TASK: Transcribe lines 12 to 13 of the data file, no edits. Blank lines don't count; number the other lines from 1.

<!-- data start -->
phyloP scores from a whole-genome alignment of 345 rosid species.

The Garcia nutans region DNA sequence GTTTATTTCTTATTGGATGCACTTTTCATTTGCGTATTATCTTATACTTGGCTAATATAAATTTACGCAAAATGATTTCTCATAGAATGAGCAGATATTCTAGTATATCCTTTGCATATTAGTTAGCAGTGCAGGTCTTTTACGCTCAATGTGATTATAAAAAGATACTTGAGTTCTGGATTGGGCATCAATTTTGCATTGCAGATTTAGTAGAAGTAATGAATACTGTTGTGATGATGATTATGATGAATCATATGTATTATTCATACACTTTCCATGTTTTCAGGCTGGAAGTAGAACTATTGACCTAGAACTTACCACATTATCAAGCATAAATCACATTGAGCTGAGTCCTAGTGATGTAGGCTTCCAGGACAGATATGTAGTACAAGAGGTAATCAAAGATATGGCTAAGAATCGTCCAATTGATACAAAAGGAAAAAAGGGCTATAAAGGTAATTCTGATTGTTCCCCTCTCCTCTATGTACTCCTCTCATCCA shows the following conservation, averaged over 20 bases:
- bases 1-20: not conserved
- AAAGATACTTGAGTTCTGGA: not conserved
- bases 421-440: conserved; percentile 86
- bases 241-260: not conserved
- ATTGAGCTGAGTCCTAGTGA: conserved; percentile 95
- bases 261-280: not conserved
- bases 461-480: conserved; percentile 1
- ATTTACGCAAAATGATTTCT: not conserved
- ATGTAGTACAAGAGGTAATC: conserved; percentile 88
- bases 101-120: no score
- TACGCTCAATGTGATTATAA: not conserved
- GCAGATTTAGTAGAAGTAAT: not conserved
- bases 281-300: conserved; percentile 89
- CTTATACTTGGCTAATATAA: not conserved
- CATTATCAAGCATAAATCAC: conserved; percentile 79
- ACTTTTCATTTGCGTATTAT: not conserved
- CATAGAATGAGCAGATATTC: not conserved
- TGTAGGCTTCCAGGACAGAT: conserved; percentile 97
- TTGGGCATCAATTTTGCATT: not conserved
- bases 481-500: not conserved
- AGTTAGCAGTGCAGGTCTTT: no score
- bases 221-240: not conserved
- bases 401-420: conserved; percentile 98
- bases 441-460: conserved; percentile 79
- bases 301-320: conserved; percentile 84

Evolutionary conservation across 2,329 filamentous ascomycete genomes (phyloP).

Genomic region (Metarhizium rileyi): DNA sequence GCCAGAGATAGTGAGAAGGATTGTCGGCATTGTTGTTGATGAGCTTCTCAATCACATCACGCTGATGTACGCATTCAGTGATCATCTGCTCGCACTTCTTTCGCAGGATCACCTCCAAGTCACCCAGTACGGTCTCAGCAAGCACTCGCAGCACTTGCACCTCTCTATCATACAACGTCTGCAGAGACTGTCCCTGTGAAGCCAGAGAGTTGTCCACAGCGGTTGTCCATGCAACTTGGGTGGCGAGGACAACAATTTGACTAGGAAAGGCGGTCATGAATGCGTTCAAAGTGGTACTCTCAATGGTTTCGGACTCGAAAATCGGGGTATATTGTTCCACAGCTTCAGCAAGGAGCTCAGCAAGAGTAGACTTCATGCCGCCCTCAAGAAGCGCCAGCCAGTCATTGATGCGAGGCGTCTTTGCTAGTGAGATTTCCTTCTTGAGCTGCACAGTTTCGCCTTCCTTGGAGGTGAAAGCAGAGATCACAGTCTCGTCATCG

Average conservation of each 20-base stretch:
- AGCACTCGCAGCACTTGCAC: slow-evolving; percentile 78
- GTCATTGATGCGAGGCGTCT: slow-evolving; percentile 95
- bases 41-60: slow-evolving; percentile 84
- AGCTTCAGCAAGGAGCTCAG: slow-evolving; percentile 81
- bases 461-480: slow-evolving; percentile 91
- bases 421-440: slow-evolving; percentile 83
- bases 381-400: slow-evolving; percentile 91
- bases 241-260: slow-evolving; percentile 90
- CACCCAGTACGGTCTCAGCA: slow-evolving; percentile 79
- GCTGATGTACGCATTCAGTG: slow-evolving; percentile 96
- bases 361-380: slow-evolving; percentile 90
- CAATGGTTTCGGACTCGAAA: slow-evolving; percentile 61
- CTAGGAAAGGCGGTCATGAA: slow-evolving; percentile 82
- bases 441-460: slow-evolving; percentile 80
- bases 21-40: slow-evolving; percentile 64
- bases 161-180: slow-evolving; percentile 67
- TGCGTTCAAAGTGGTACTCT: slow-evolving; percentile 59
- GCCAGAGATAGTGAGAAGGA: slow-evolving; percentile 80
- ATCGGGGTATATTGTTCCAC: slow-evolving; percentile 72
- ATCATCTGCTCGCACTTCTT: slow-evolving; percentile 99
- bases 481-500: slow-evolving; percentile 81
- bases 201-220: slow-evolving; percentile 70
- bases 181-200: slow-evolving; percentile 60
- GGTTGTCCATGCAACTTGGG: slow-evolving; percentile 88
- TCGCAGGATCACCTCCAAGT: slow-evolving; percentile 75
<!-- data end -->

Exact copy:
- bases 101-120: no score
- TACGCTCAATGTGATTATAA: not conserved